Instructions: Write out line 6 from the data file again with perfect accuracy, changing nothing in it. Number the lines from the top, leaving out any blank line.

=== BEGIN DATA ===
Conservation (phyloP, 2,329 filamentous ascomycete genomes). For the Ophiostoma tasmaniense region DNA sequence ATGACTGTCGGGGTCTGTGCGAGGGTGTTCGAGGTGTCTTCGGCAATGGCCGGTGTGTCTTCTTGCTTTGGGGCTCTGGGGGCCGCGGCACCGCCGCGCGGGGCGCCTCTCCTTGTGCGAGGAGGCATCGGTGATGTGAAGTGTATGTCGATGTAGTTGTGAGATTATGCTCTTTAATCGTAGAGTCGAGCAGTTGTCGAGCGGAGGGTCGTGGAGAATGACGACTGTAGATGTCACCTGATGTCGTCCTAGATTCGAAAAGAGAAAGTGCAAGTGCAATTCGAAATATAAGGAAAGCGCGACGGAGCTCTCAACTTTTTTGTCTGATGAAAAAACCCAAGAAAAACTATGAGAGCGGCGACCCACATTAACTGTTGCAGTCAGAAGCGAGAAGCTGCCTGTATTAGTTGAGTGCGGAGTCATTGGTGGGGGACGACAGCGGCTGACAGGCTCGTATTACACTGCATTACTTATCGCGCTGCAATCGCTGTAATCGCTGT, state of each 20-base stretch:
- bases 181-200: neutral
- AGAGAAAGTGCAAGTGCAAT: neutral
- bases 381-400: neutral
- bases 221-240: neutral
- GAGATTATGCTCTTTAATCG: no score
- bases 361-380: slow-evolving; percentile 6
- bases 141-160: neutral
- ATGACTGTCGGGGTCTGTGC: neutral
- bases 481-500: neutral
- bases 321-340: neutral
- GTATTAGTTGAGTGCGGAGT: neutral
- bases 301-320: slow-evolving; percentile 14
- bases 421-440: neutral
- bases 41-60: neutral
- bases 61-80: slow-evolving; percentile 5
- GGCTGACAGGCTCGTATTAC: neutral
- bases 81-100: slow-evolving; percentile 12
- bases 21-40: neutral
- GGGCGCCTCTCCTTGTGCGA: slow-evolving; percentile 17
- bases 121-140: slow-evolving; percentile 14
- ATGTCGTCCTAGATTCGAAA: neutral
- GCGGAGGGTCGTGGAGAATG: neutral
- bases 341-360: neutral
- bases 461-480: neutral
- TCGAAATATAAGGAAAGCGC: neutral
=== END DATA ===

- GAGATTATGCTCTTTAATCG: no score